News 02 Nov 12

Role of JNA in the 1990s Wars Still Remains Unclear

One of the main reasons why the role of the Yugoslav People’s Army, JNA, in the breakup of Yugoslavia remains unclear after nearly 20 years since the wars is that archives of the army are still kept secret, experts say.

Marija Ristic
BIRN
Belgrade

Following the dissolution of Yugoslavia, the federal army, the JNA, was often used and abused for political gain by the ex-Yugoslav states, agreed experts at the round table discussion, “The role of the JNA in the dissolution of Yugoslavia,” held Tuesday at Belgrade’s Center for Cultural Decontamination.

The university professor and former army officer, Miroslav Hadzic, says that the role of the JNA cannot be interpreted as long as the archives of the army remain a state secret.


“All the countries of the former Yugoslavia are silent about the JNA – Serbia because of its role in the wars, and other countries because the JNA enabled them to create their own states,” says Hadzic.

Lazar Stojanovic, a Belgrade based film director and commentator, agrees that the secret JNA files are one of the main reasons why its members were not prosecuted for war crimes in front of national courts.

“That army has never been charged with war crimes, right up to the present just because we cannot get at their documents. It’s not just us who can’t get at the files, even the Hague Tribunal cannot get hold of the files of the meetings between senior army officers and state government,” notes Stojanovic.

The Yugoslav People's Army was formed in 1951 to serve the Socialist Federal Republic of Yugoslavia, and held to  a unique operational doctrine among  conventional military forces.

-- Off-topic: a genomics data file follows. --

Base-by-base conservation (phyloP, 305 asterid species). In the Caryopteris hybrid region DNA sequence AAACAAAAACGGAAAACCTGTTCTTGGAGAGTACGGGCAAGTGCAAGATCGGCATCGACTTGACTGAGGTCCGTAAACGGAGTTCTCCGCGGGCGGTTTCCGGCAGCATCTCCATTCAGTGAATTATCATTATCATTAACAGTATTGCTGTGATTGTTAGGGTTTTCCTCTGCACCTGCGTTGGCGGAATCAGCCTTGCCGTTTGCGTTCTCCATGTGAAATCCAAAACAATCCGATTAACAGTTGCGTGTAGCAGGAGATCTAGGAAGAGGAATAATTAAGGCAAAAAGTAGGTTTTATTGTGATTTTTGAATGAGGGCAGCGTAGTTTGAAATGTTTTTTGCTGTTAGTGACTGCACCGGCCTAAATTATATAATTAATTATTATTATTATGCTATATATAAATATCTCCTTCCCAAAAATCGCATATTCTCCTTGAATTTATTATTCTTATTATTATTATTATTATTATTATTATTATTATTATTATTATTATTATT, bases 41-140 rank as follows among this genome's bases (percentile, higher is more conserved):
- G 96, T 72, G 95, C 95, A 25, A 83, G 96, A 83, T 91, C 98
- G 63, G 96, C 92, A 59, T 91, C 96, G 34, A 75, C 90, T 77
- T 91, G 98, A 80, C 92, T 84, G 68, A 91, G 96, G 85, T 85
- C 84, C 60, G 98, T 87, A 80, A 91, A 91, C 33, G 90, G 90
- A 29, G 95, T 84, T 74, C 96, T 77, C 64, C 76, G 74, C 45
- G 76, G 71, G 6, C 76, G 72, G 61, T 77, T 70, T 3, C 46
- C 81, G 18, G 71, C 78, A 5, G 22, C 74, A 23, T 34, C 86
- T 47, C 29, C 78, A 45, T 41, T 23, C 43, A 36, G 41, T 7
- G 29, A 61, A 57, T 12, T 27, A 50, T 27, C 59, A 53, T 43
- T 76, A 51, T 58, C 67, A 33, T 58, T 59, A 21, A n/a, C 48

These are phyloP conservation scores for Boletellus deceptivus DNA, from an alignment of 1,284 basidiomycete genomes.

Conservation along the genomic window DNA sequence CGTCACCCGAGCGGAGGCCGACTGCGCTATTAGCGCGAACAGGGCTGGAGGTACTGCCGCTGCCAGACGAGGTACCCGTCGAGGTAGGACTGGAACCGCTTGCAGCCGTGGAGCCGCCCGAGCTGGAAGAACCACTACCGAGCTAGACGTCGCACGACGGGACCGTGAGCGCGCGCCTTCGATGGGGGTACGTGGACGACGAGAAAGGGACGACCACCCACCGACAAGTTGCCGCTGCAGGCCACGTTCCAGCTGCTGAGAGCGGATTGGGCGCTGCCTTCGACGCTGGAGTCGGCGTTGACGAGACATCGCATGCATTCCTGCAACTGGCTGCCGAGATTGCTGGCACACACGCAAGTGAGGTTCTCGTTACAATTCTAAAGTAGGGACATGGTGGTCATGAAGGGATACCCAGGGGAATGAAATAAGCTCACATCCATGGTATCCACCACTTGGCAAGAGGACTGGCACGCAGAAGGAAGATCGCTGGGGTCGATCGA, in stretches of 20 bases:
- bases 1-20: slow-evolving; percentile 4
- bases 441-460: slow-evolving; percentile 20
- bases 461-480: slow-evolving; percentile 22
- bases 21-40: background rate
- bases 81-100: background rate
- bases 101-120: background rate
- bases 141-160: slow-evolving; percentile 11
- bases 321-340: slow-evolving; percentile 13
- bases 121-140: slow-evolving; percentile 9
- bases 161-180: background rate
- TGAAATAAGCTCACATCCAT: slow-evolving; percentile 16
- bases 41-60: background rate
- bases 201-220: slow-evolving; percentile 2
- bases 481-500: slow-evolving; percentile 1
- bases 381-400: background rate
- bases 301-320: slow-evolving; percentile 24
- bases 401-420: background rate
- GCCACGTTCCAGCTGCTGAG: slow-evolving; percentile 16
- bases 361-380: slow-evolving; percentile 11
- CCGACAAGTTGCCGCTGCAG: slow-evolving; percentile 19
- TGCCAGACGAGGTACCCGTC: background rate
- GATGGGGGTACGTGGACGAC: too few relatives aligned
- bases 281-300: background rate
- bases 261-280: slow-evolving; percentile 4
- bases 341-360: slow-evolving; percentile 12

Yugoslavia based its defence doctrine upon the concept of "Total National Defence," a concept of total war which drew upon Yugoslavia's successful partisan history during the Yugoslav People's Liberation War during the Second World War.

The "Total National Defence" concept gave the JNA the role of defending the country’s borders against aggressors, with the intention of delaying an invader long enough for the Territorial Defence Forces to enter the field and start wearing the invader down with guerrilla tactics.

However, following the dissolution of Yugoslavia’s Territorial Defence Forces, which then came under the direct control of the individual states, the JNA remained close to the authorities in Belgrade and acted on their orders in the war zones of Bosnia, Slovenia and Croatia.

Srdja Popovic, a Belgrade based lawyer, says that shortly after the conflict started, the army, instead of maintaining its federalist identity, became the army of Serbia instead.

“It is clear now that this was a mercenary army, led by Slobodan Milosevic [former Serbian president],” said Popovic.

A former general of the JNA, Stevan Mirkovic, however, believes that all the states, including Serbia, had given up on the JNA immediately after the country collapsed.

“All the countries gave up on JNA. Even Serbia, which wanted the JNA to become the Serbian army. The responsibility for this is shared by all the countries of the ex-Yugoslavia, which created a fascist army, which butchered people, out of the Territorial Defence forces,” Mirkovic explained.

“Countries used religious fervour and ethnic hate to mobilize people to fight against each other,” he added.

An ally of Slobodan Milosevic, and a former member of the Yugoslav socialist Presidency, Borislav Jovic, remains convinced that the JNA did everything it could to comply with the federal constitution.

“The Army was obliged to defend the constitution and territorial integrity which was endangered as the separatists and nationalists took over in Slovenia and Croatia,” argued Jovic.

“Saying that the JNA contributed to the dissolution is overstated, as the responsibility also lies with those states that caused the conflict”, he added.

“The military involvement of the JNA started on January 9, when the Presidency ordered them to stand between the Croats and the Serbs paramilitary units, with the goal of reducing the potential for conflict [in Croatia]. However the conflict couldn’t be stopped until the entrance of the UN forces,” Jovic explains.

Serbian journalist, Milos Vasic, believes that Serbia still needs to face the fact that it lost the war and that the JNA military betrayed the country they were meant to protect.

“The JNA’s role was to preserve communism and Yugoslavia, and they chose to preserve communism, but they lost Yugoslavia,” Vasic concluded.

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